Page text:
"You keep saying, if, if, if. The President of the United States said it was a fact. He didn't say I read a story in Breitbart or "The New York Times" or wherever else. He said, just found out that Obama had my wires tapped in Trump Tower. That's not an if," Raddatz said. "I will let the president speak for himself," Sanders said.
'Trying to Obfuscate'
Democrats have sharply criticized what House Democratic Leader Nancy Pelosi termed the "deflector-in-chief's" comments.
"For a president of the United States to make such an incendiary charge—and one that discredits our democracy in the eyes of the world—is as destructive as it was baseless," said Congressman Adam Schiff, a Democratic member of the House intelligence committee. "For a President who similarly claimed that millions of undocumented immigrants voted illegally costing him the popular vote, and that his predecessor wasn't born in the United States, these new allegations follow a familiar if deeply disturbing pattern of distraction, distortion and downright fabrication. Sean Spicer today tweeted that the administration would have no further comment until this matter was investigated and who can blame him: not even Spicer wishes to have to speak to such a unsubstantiated charge," he said in a statement.
Democratic Senator Mark Warner, vice chairman of the Senate Select Committee on Intelligence, said on CBS's "Face the Nation" that the president's "very reckless" accusations show he "doesn't understand how you obtain a wiretap." He pledged that the Senate intelligence committee will "get to the bottom of this."
Senate Democratic Leader Chuck Schumer said on NBC's "Meet the Press" that Trump is "in trouble.
"If he falsely spread this kind of misinformation, that is so wrong. It's beneath the dignity of the presidency. It is something that really hurts people's view of government...On the other hand, if it's true, it's even worse for the president. Because that means that a federal judge, independently elected, has found probable cause that the president, or people on his staff, have probable cause to have broken the law or to have interacted with a foreign agent. Now that's serious stuff. So either way, the president makes it worse with these tweets. Now, is he trying to divert things here? Yeah. The president denied this...I don't have any doubt that President Obama has been telling the truth."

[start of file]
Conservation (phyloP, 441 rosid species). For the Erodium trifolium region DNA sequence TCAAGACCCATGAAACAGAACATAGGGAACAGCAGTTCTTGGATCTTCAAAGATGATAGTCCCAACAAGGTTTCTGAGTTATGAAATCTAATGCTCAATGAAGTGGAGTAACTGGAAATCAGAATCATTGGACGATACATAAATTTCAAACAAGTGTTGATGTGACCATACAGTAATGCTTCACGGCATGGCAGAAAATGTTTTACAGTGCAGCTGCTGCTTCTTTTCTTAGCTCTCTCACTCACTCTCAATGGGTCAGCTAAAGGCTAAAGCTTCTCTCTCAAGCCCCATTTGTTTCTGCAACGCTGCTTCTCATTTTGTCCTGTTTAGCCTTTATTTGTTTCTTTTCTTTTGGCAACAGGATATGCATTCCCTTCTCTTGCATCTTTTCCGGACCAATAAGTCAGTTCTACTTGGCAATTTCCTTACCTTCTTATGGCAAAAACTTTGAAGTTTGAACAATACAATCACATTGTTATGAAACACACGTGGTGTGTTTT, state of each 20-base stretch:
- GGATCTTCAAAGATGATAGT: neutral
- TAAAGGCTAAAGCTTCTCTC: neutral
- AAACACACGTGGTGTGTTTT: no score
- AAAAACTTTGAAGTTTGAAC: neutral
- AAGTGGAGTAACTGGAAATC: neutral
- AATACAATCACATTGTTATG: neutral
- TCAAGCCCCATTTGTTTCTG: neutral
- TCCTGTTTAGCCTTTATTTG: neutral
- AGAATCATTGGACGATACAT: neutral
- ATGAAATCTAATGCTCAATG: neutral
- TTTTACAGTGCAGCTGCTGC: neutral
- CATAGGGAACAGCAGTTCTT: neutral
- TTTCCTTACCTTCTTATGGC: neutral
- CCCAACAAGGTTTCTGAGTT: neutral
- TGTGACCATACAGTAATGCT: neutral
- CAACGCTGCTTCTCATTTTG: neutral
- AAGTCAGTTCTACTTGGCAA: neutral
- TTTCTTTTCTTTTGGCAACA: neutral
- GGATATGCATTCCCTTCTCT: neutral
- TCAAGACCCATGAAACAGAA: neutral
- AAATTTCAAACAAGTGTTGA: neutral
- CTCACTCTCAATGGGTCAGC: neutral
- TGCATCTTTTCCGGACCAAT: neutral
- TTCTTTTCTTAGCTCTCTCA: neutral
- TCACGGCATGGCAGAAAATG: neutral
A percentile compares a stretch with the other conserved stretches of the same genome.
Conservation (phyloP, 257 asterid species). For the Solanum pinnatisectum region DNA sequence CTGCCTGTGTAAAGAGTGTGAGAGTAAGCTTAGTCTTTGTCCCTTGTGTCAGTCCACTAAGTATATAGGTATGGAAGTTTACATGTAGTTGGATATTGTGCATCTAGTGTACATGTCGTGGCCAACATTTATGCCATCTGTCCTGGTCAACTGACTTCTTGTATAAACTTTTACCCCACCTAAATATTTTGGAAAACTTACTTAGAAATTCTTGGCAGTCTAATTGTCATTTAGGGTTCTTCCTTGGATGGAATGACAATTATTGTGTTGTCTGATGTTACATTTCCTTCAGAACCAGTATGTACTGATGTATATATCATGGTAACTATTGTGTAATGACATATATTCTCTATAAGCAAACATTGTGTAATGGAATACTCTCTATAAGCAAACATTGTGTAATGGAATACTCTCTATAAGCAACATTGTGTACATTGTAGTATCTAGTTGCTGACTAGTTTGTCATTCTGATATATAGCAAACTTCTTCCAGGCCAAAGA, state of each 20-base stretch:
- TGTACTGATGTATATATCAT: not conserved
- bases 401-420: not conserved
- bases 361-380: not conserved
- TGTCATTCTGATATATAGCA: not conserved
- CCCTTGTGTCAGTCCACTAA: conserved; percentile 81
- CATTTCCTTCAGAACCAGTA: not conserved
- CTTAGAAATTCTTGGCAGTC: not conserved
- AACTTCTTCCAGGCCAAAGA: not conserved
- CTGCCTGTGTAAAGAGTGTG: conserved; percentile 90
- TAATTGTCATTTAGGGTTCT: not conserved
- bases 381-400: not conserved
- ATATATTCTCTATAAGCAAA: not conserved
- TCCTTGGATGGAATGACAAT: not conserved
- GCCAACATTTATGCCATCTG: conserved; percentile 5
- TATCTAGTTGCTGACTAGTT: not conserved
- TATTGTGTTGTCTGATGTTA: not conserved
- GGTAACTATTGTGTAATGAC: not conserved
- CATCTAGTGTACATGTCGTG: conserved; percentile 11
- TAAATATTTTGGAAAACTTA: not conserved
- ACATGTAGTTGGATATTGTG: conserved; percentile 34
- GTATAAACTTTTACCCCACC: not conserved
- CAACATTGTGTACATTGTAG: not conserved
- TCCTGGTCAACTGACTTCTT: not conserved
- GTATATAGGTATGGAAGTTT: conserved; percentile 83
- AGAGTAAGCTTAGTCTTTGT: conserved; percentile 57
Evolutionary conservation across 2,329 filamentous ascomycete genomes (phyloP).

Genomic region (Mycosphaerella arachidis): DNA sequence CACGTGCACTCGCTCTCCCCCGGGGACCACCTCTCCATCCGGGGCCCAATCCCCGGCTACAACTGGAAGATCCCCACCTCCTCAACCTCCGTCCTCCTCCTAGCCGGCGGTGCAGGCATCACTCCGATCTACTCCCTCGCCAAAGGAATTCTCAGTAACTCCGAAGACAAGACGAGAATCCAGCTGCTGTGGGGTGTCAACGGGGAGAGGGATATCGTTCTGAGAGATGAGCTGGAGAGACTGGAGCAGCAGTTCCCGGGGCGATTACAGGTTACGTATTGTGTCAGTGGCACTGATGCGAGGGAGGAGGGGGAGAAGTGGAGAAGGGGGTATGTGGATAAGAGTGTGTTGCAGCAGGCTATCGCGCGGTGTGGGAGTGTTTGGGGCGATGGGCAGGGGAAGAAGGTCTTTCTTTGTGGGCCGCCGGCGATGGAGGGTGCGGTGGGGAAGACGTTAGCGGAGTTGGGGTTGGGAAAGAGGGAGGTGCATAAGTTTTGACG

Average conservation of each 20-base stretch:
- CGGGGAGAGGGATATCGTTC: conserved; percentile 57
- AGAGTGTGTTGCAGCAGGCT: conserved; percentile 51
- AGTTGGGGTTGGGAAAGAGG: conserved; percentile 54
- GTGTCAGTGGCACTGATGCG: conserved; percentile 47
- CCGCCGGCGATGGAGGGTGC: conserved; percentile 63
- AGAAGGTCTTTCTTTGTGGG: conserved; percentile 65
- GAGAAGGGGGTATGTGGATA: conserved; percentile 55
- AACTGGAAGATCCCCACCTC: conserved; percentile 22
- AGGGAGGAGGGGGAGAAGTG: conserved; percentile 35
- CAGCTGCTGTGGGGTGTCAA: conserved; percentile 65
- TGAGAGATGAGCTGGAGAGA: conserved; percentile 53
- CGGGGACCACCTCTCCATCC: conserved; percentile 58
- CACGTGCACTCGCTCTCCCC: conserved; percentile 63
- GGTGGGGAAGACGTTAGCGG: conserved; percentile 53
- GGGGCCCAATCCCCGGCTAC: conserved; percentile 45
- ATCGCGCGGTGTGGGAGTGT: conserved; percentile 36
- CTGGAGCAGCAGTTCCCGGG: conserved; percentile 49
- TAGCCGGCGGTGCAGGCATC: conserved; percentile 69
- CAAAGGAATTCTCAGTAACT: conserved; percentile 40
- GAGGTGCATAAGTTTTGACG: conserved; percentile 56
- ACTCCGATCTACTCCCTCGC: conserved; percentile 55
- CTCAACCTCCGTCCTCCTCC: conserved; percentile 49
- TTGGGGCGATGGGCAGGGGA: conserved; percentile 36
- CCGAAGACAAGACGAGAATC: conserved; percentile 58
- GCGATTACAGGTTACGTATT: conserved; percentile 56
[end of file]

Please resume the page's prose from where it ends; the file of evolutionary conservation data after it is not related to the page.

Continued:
Leon Panetta, the former secretary of defense and CIA director, said Trump's motive for sending the tweets is clear.
"What I see here is that this president is making the same mistake past presidents made when they faced scandals, that he is trying to divert attention. They are trying to obfuscate. They’re trying to cover up. They are trying to somehow raise other issues. And, in the end, it is going to be the truth that will determine what is involved here, and not tweets, but the truth," he said on CBS's "Face the Nation."
Republican Senator Ben Sasse of Nebraska on Saturday called for nonpartisan statesmanship. "We are in the midst of a civilization-warping crisis of public trust, and the president's allegations today demand the thorough and dispassionate attention of serious patriots. A quest for the full truth, rather than knee-jerk partisanship, must be our guide if we are going to rebuild civic trust and health."